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April 11, 2012 12:58 PM Time, Once Again, To Explode Myth of Jewish Trend to GOP

By Ed Kilgore

At about this time in nearly every presidential cycle, you start hearing that Jews are going to leave the Democratic column in significant numbers either because a Democratic administration is insufficiently supportive of Israel or a Republican administration is all warm and cozy with Israeli leaders. Yes, there have been a couple of fairly recent presidential elections where the Jewish vote moved significantly: the 1980 cycle, when Jewish unhappiness (on both domestic and international issues) with Jimmy Carter held him to an extraordinarily low 45% of the Jewish vote (still more than Ronald Reagan, but with major defections to third-party candidate John Anderson), and the 1992 cycle, when Jewish unhappiness (on both domestic and internation issues) with George H.W. Bush held the incumbent to a mere 11% of that vote. By and large, though, the Jewish vote has been reasonably stable, with Democrats typically winning two-thirds to three-fourths of it.

And that’s how it looks in 2012, notes the distinguished Israeli journalist Gershom Gorenberg at TAP, drawing from a new survey by the nonpartisan Public Religion Research Institute. PRRI shows 62% of Jewish voters expressing support for President Obama’s re-election as opposed to 30% preferring a “generic” Republican. Generic GOPers have typically done better than actual candidates in polls this cycle, of course, and in addition, PRRI notes this split in sentiment is very similar to what it found at this point in the last cycle, where Obama ultimately won 78% of the Jewish vote.

Aside from the questionable nature of the quadrennial predictions of major Jewish defections to the GOP, related mythmaking involves the belief that American Jews are closely attuned to Israeli attitudes towards U.S. politics, or for that matter, vote primarily on Middle Eastern issues. That’s far from the truth, notes Gorenberg:

If Obama does lose some Jewish support, Israel won’t be the reason. Only 4 percent of PRRI’s respondents listed Israel as the most important issue for them in the election, and only another 5 percent listed it in second place. Some of those were already in the Republican camp, perhaps most. Anyone who is terribly impressed that Mitt Romney and Benjamin Netanyahu are old friends from their days as apprentice robber barons was not a likely an Obama voter to begin with.

Gorenberg does not specifically say this, but my own strong impression is that GOP solidarity with the Israeli Right is designed less to appeal to Jews than to conservative evangelical Christians. And the price Republicans pay for their close attention to that constituency when it comes to Jewish support is palpable:

If the GOP is even less popular among Jews than it was a generation ago, the reason is apparent: The party has become ever more rigid and homogenous in its economic and social conservatism, and its tests of ideological purity send none-too-coded messages to Jewish voters.
The party’s anti-abortion stance is not only an attack on reproductive freedom; it is an obvious demand to base law and policy on the beliefs of conservative Protestants and Catholics about when life begins. It broadcasts disdain for a religion-neutral polity. The party’s nativist orthodoxy toward immigration projects fear of difference, of anyone outside a narrowly defined “us.” Opposition to same-sex marriage encodes both messages at once. These are not messages designed to attract Jewish voters. Jewish comfort and safety in America—unique in Jewish history—rest upon cultural openness and religious neutrality.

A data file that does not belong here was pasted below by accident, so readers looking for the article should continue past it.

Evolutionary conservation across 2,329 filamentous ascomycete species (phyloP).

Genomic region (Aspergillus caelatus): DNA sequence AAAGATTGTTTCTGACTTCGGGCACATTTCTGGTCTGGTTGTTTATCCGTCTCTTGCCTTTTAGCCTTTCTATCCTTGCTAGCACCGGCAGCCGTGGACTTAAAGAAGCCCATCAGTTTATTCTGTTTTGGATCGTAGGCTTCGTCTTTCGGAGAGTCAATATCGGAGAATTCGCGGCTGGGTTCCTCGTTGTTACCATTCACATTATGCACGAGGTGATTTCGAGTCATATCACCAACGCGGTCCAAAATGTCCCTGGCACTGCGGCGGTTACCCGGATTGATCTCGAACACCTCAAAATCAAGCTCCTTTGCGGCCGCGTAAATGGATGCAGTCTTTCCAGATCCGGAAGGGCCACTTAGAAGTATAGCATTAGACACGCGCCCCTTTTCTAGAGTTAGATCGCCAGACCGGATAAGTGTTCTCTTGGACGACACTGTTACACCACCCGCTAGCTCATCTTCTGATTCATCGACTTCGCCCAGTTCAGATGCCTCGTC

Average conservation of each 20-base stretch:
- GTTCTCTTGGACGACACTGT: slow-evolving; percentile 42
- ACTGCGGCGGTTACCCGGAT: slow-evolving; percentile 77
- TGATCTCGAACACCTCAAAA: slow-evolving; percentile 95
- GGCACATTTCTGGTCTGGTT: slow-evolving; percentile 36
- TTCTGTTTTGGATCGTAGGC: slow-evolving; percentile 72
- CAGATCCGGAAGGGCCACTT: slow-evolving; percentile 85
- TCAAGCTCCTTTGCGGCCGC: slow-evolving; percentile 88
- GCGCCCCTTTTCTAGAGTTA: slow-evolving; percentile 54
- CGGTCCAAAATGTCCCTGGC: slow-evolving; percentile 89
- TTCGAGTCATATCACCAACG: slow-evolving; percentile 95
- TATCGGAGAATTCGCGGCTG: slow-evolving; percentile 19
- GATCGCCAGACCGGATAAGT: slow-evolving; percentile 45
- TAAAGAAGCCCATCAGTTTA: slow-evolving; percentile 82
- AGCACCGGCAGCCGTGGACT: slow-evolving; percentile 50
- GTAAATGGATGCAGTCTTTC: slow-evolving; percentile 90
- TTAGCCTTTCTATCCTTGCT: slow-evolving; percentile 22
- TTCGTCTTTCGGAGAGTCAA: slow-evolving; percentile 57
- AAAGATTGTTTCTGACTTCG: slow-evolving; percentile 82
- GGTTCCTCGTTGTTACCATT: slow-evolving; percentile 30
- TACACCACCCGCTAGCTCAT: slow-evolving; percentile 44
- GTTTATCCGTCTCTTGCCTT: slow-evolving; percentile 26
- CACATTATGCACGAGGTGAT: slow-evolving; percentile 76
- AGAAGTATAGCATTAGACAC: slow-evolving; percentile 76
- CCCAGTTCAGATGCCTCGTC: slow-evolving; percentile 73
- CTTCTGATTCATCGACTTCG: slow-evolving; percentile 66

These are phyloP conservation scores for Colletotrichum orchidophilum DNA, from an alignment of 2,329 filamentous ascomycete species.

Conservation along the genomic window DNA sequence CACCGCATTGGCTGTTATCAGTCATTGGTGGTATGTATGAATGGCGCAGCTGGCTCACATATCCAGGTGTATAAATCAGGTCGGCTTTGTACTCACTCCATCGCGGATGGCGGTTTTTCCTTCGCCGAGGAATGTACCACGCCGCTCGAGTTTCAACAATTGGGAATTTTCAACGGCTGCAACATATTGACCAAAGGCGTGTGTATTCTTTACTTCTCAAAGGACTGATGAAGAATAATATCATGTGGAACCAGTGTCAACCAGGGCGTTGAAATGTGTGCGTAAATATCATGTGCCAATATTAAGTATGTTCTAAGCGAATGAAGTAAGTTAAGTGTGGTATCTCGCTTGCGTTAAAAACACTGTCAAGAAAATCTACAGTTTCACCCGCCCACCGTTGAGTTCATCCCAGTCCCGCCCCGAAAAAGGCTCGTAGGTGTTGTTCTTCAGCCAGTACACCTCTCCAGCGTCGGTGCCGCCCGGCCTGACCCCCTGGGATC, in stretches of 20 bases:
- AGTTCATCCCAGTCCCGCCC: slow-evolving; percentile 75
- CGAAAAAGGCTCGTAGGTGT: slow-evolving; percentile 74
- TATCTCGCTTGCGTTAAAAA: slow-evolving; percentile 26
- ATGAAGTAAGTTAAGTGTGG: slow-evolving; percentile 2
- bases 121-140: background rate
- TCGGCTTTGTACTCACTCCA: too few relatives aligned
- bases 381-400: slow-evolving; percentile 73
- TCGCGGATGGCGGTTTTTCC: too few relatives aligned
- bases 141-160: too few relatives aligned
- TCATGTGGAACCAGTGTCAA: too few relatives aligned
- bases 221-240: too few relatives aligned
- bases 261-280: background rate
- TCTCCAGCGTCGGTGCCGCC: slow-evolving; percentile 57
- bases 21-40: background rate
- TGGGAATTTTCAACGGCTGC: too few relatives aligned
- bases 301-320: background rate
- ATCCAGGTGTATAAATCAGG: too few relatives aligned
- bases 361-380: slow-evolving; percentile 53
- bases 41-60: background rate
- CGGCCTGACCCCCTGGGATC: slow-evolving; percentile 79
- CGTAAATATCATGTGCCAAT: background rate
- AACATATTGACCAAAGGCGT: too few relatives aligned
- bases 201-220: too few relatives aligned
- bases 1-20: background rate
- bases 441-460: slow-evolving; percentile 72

Unlike conservative evangelicals and some “traditionalist” Catholics, Jews don’t tend to think of “religious neutrality” as including broad public policy concessions to religious leaders nestled in Christian nationalist rhetoric. Whatever gains Republicans might make among Jewish voters unhappy with the economy, disappointed by Obama, or anxious about Israel are probably capped and at least partially offset by GOP solidarity with the Christian Right, who may be tactical allies in supporting Israel but are ancient enemies in every other respect.

Ed Kilgore is a contributing writer to the Washington Monthly. He is managing editor for The Democratic Strategist and a senior fellow at the Progressive Policy Institute. Find him on Twitter: @ed_kilgore.

Comments

  • howard on April 11, 2012 1:08 PM:

    i'll note first that i'm jewish.

    i was talking to my parents the other day, who are snowbirds in florida for another few weeks, and we were talking about rubio, and i said "the endless gop dream that racial minorities are suddenly going to find the republican party congenial has about as much chance for success as the their dream that jews are suddenly going to find the republican party congenial and for the same reason: we're not idiots. we know where the republican party draws its strength from - conservative, evangelical, white people. they are not our friends."

  • schtick on April 11, 2012 1:40 PM:

    Jimmy Carter was (and is), probably the last President that was actually for the country and for the people and honest. Three traits that would automatically keep him out of any elected office today.